What's next for the H-1B program under Trump?
In 2015, Southern California Edison workers complained that more than 500 of them were laid off so the company could bring in cheaper H-1B workers from other countries. The year prior, former Disney workers said the same thing happened to them when 250 employees were laid off and replaced by workers from an outsourcing company in India.
Early on, President-elect Trump made "America first" a cornerstone of his campaign, and often cited the Disney scenario as an example of how U.S. businesses are failing their own people. Trump has also indicated he plans to reevaluate visa programs, including the H-1B program, once he takes office.
"I remain totally committed to eliminating rampant, widespread H-1B abuse and ending outrageous practices such as those that occurred at Disney in Florida when Americans were forced to train their foreign replacements," Trump said in March. "I will end forever the use of the H-1B as a cheap labor program, and institute an absolute requirement to hire American workers first for every visa and immigration program. No exceptions."
Last month, Trump asked his transition team to direct the Department of Labor to "investigate all abuses of visa programs that undercut the American worker."
Meanwhile, tech companies have pushed for an expansion of the H-1B program, claiming that a shortage of tech talent in the U.S. makes it necessary to recruit workers from overseas.
Once Trump takes office, it’s likely there will be at least some changes to H-1B visa program. After all, Trump’s new attorney general, Jeff Sessions, is one of the leading advocates for H-1B reform in Congress.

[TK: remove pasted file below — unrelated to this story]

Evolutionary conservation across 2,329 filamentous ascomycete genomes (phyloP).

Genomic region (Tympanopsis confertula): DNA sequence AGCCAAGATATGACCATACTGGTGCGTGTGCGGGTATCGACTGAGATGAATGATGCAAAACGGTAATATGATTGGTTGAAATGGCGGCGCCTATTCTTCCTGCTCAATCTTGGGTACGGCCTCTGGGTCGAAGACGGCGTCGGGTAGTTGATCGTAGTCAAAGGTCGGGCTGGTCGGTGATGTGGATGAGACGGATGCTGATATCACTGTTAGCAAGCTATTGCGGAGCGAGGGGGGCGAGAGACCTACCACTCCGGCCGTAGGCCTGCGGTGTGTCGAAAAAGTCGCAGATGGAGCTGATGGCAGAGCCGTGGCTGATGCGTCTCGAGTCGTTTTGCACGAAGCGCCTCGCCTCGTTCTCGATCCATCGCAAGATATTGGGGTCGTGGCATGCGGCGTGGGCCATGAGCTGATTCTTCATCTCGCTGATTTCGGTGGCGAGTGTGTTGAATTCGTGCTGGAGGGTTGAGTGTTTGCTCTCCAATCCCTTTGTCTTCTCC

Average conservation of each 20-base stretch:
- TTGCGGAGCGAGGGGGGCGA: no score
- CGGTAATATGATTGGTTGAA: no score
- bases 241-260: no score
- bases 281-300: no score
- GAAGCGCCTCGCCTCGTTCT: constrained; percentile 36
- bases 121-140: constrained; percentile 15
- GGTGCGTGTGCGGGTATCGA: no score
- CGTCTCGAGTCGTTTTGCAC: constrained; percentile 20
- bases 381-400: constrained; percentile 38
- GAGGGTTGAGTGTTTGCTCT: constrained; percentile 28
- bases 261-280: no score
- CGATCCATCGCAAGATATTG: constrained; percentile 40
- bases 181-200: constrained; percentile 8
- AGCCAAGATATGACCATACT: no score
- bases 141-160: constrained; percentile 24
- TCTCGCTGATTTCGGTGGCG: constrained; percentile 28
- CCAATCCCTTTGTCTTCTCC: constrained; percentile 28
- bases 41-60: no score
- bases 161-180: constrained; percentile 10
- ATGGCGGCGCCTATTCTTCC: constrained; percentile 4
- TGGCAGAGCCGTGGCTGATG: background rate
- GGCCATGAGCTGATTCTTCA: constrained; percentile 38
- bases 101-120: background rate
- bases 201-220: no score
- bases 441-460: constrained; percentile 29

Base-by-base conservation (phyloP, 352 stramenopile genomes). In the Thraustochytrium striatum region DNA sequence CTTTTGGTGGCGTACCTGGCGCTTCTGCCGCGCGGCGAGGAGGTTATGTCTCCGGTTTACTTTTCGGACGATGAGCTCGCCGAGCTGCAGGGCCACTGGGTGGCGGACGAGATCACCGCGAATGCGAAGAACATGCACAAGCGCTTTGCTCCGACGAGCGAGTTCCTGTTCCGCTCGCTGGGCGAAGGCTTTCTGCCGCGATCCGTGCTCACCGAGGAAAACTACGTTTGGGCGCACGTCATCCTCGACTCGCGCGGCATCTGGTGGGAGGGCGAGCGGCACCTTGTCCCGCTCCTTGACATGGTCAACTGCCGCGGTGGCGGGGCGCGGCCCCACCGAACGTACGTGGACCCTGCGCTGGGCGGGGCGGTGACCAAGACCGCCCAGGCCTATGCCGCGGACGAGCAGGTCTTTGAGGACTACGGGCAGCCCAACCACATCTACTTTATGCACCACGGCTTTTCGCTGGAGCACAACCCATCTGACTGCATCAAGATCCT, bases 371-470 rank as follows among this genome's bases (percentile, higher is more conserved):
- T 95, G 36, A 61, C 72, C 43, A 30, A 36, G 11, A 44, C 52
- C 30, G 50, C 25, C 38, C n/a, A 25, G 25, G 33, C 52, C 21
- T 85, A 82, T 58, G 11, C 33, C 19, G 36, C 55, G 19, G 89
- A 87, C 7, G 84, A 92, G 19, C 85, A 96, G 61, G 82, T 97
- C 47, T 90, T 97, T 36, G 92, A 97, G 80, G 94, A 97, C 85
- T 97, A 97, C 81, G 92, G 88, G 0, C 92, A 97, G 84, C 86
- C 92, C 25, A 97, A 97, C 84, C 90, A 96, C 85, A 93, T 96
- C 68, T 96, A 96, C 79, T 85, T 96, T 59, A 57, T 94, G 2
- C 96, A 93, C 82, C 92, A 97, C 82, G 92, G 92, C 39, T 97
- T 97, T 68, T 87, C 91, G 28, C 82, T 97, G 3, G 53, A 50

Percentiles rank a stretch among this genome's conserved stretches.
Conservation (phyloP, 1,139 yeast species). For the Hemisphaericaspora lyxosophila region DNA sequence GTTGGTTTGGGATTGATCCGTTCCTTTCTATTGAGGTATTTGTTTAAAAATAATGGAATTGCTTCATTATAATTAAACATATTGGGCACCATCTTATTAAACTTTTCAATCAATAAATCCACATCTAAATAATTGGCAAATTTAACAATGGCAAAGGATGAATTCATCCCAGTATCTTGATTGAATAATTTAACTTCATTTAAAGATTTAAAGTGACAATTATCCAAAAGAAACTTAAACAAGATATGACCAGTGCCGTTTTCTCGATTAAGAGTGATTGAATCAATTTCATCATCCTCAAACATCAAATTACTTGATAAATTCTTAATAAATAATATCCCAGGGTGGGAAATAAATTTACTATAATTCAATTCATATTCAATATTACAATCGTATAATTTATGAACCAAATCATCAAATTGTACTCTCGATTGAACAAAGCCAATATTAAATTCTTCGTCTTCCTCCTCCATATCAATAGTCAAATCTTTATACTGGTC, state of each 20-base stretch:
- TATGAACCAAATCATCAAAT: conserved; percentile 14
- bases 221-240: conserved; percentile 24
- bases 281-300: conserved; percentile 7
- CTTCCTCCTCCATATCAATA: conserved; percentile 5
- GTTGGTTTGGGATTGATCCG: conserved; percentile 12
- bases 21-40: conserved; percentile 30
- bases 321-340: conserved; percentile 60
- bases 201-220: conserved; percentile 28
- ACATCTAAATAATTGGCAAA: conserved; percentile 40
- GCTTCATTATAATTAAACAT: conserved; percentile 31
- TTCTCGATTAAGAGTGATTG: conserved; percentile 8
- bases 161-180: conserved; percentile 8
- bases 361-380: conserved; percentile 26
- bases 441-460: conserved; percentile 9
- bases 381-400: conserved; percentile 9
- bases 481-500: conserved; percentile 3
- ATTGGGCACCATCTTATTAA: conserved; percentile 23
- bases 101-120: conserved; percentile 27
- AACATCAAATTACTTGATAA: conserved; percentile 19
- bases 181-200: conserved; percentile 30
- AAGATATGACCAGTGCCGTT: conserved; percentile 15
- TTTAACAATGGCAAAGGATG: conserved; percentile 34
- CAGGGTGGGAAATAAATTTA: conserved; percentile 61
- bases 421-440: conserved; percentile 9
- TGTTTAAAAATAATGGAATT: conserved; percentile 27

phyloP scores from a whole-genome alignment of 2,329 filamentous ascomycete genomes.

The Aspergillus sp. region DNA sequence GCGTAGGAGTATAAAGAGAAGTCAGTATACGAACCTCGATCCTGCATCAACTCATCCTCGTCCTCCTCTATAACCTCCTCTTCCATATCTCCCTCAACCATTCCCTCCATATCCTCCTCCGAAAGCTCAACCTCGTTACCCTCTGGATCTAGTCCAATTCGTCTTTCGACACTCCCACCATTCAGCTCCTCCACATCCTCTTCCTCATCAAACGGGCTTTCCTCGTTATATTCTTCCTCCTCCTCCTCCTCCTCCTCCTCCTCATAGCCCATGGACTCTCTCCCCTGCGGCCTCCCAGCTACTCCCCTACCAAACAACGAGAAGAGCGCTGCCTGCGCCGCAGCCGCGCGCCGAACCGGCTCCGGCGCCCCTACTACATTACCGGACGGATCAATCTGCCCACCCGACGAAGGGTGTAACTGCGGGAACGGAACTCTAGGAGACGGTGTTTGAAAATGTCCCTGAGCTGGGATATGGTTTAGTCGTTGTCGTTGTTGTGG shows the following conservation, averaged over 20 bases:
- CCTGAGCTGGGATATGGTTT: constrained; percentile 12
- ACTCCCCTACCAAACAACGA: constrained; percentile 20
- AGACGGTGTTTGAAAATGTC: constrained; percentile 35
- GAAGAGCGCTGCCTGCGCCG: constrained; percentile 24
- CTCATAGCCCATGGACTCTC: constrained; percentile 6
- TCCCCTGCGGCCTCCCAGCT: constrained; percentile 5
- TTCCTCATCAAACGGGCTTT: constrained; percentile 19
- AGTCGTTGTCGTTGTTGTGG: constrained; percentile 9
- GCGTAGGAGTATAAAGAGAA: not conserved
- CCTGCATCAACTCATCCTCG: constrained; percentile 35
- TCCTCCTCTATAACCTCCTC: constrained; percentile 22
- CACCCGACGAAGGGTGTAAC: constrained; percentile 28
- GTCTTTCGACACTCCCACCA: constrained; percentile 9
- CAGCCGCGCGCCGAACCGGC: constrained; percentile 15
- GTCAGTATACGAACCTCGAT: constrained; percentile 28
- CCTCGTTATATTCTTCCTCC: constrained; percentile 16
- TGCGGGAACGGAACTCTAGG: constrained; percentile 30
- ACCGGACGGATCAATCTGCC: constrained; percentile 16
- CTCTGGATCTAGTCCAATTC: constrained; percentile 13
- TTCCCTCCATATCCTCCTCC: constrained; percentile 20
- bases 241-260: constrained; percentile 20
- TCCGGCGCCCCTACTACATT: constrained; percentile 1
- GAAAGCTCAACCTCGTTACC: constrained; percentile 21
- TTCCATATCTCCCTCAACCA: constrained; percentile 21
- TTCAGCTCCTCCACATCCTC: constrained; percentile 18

But what types of changes are most likely? And, considering the majority of H-1B workers work in the technology industry, how might those changes affect U.S. businesses that rely on tech workers?
Ending the program abuse
Russ Harrison, government relations director for the Institute of Electrical and Electronics Engineers (IEEE-USA), which claims a membership of 200,000 engineering, computing and IT professionals, says his organization is optimistic the Trump administration will make some changes to the H-1B program quickly.
"In the short run, we're hoping President Trump will make some quick executive level changes to the H-1B program to eliminate some of the worst abuses," Harrison said. "We hope he’ll then support some reforms in Congress that will move us toward an ideal situation."
IEEE-USA recently submitted a number of H-1B reform recommendations to Trump.
The primary complaint about the H-1B program, from IEEE-USA members and many others, is that the program is no longer used as it was intended. The H-1B visa program was originally meant to help companies find workers with specialized skills. But opponents claim the program today allows thousands of foreign workers into the U.S. to do the jobs Americans normally do, except for less pay.
"If we have a shortage of skilled workers in this country then we need immigrants, not H-1B workers."
Government relations director for IEEE-USA
"We would like the American economy to stop relying so heavily on temporary visas and start using green cards to bring in skilled talent instead," Harrison said. "This would help stop the worst abuses, where Americans are being replaced by non-Americans."
Some supporters of the existing H-1B program, particularly the tech companies that rely on the program, say changing or restricting it would harm the U.S.’ ability to compete technologically, because there would be less tech talent in the country. Harrison disagrees.
"If we have a shortage of skilled workers in this country then we need immigrants, not H-1B workers," he said.
The reason companies are asking for H-1B visas comes down to simple economics, according to Harrison. "They're trying to save money. They just don't want to pay people market rates."
Eliminating the lottery system